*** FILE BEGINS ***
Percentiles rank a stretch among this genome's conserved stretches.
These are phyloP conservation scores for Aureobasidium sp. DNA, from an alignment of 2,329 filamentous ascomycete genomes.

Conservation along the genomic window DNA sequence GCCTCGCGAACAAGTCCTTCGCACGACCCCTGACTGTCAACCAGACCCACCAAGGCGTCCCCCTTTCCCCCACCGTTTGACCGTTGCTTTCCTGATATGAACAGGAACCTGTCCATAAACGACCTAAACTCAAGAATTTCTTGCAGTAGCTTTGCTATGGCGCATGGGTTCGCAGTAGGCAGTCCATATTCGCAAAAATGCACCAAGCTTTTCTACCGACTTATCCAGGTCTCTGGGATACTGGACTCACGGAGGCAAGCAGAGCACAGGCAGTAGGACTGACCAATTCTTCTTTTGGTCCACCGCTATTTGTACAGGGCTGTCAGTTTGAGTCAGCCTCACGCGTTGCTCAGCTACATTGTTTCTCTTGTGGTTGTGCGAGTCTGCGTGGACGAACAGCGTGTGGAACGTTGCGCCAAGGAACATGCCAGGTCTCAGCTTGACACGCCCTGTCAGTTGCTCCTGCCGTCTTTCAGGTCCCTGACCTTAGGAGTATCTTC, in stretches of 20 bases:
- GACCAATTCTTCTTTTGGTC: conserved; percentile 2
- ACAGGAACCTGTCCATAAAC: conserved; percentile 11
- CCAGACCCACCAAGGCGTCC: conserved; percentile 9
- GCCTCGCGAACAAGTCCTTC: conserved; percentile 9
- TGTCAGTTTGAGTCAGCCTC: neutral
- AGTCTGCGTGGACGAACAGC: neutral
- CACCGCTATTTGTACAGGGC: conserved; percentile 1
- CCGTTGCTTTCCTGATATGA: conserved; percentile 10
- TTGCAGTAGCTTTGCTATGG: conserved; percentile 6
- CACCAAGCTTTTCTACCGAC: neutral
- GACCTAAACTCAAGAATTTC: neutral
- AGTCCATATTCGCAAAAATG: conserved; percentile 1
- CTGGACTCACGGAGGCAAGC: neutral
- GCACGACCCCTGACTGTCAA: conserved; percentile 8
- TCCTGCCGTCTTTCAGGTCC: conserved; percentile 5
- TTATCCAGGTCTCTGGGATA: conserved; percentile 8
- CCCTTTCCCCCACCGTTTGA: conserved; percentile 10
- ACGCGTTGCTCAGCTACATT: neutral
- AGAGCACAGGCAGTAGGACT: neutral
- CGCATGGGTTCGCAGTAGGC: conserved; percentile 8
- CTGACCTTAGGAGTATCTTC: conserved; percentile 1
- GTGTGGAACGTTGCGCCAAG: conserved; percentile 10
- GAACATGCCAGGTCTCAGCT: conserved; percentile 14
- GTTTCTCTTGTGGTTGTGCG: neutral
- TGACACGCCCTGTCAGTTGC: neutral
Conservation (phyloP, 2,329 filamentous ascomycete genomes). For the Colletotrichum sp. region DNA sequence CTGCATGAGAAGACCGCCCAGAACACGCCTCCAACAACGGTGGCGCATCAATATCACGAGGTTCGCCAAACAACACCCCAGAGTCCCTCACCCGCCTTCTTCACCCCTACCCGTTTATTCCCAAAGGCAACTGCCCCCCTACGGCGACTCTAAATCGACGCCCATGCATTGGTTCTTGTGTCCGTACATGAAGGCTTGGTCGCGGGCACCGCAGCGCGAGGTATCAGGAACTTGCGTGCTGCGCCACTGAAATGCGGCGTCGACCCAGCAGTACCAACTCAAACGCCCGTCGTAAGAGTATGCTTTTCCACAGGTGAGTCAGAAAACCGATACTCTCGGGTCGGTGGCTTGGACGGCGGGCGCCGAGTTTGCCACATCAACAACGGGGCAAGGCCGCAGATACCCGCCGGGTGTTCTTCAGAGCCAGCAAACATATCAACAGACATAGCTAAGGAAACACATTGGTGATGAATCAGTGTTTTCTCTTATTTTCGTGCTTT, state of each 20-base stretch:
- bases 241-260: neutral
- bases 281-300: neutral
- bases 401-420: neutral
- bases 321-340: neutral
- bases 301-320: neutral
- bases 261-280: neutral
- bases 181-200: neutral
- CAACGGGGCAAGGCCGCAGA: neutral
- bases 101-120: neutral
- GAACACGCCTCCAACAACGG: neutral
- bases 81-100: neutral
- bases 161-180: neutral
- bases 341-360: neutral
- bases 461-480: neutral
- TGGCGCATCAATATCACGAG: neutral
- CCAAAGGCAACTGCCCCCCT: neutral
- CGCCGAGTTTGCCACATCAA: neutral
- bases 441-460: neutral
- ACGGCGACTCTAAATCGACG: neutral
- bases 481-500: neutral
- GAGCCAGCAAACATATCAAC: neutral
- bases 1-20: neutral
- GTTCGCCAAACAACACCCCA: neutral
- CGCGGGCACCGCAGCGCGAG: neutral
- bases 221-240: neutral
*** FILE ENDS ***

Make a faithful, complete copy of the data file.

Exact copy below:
Percentiles rank a stretch among this genome's conserved stretches.
These are phyloP conservation scores for Aureobasidium sp. DNA, from an alignment of 2,329 filamentous ascomycete genomes.

Conservation along the genomic window DNA sequence GCCTCGCGAACAAGTCCTTCGCACGACCCCTGACTGTCAACCAGACCCACCAAGGCGTCCCCCTTTCCCCCACCGTTTGACCGTTGCTTTCCTGATATGAACAGGAACCTGTCCATAAACGACCTAAACTCAAGAATTTCTTGCAGTAGCTTTGCTATGGCGCATGGGTTCGCAGTAGGCAGTCCATATTCGCAAAAATGCACCAAGCTTTTCTACCGACTTATCCAGGTCTCTGGGATACTGGACTCACGGAGGCAAGCAGAGCACAGGCAGTAGGACTGACCAATTCTTCTTTTGGTCCACCGCTATTTGTACAGGGCTGTCAGTTTGAGTCAGCCTCACGCGTTGCTCAGCTACATTGTTTCTCTTGTGGTTGTGCGAGTCTGCGTGGACGAACAGCGTGTGGAACGTTGCGCCAAGGAACATGCCAGGTCTCAGCTTGACACGCCCTGTCAGTTGCTCCTGCCGTCTTTCAGGTCCCTGACCTTAGGAGTATCTTC, in stretches of 20 bases:
- GACCAATTCTTCTTTTGGTC: conserved; percentile 2
- ACAGGAACCTGTCCATAAAC: conserved; percentile 11
- CCAGACCCACCAAGGCGTCC: conserved; percentile 9
- GCCTCGCGAACAAGTCCTTC: conserved; percentile 9
- TGTCAGTTTGAGTCAGCCTC: neutral
- AGTCTGCGTGGACGAACAGC: neutral
- CACCGCTATTTGTACAGGGC: conserved; percentile 1
- CCGTTGCTTTCCTGATATGA: conserved; percentile 10
- TTGCAGTAGCTTTGCTATGG: conserved; percentile 6
- CACCAAGCTTTTCTACCGAC: neutral
- GACCTAAACTCAAGAATTTC: neutral
- AGTCCATATTCGCAAAAATG: conserved; percentile 1
- CTGGACTCACGGAGGCAAGC: neutral
- GCACGACCCCTGACTGTCAA: conserved; percentile 8
- TCCTGCCGTCTTTCAGGTCC: conserved; percentile 5
- TTATCCAGGTCTCTGGGATA: conserved; percentile 8
- CCCTTTCCCCCACCGTTTGA: conserved; percentile 10
- ACGCGTTGCTCAGCTACATT: neutral
- AGAGCACAGGCAGTAGGACT: neutral
- CGCATGGGTTCGCAGTAGGC: conserved; percentile 8
- CTGACCTTAGGAGTATCTTC: conserved; percentile 1
- GTGTGGAACGTTGCGCCAAG: conserved; percentile 10
- GAACATGCCAGGTCTCAGCT: conserved; percentile 14
- GTTTCTCTTGTGGTTGTGCG: neutral
- TGACACGCCCTGTCAGTTGC: neutral
Conservation (phyloP, 2,329 filamentous ascomycete genomes). For the Colletotrichum sp. region DNA sequence CTGCATGAGAAGACCGCCCAGAACACGCCTCCAACAACGGTGGCGCATCAATATCACGAGGTTCGCCAAACAACACCCCAGAGTCCCTCACCCGCCTTCTTCACCCCTACCCGTTTATTCCCAAAGGCAACTGCCCCCCTACGGCGACTCTAAATCGACGCCCATGCATTGGTTCTTGTGTCCGTACATGAAGGCTTGGTCGCGGGCACCGCAGCGCGAGGTATCAGGAACTTGCGTGCTGCGCCACTGAAATGCGGCGTCGACCCAGCAGTACCAACTCAAACGCCCGTCGTAAGAGTATGCTTTTCCACAGGTGAGTCAGAAAACCGATACTCTCGGGTCGGTGGCTTGGACGGCGGGCGCCGAGTTTGCCACATCAACAACGGGGCAAGGCCGCAGATACCCGCCGGGTGTTCTTCAGAGCCAGCAAACATATCAACAGACATAGCTAAGGAAACACATTGGTGATGAATCAGTGTTTTCTCTTATTTTCGTGCTTT, state of each 20-base stretch:
- bases 241-260: neutral
- bases 281-300: neutral
- bases 401-420: neutral
- bases 321-340: neutral
- bases 301-320: neutral
- bases 261-280: neutral
- bases 181-200: neutral
- CAACGGGGCAAGGCCGCAGA: neutral
- bases 101-120: neutral
- GAACACGCCTCCAACAACGG: neutral
- bases 81-100: neutral
- bases 161-180: neutral
- bases 341-360: neutral
- bases 461-480: neutral
- TGGCGCATCAATATCACGAG: neutral
- CCAAAGGCAACTGCCCCCCT: neutral
- CGCCGAGTTTGCCACATCAA: neutral
- bases 441-460: neutral
- ACGGCGACTCTAAATCGACG: neutral
- bases 481-500: neutral
- GAGCCAGCAAACATATCAAC: neutral
- bases 1-20: neutral
- GTTCGCCAAACAACACCCCA: neutral
- CGCGGGCACCGCAGCGCGAG: neutral
- bases 221-240: neutral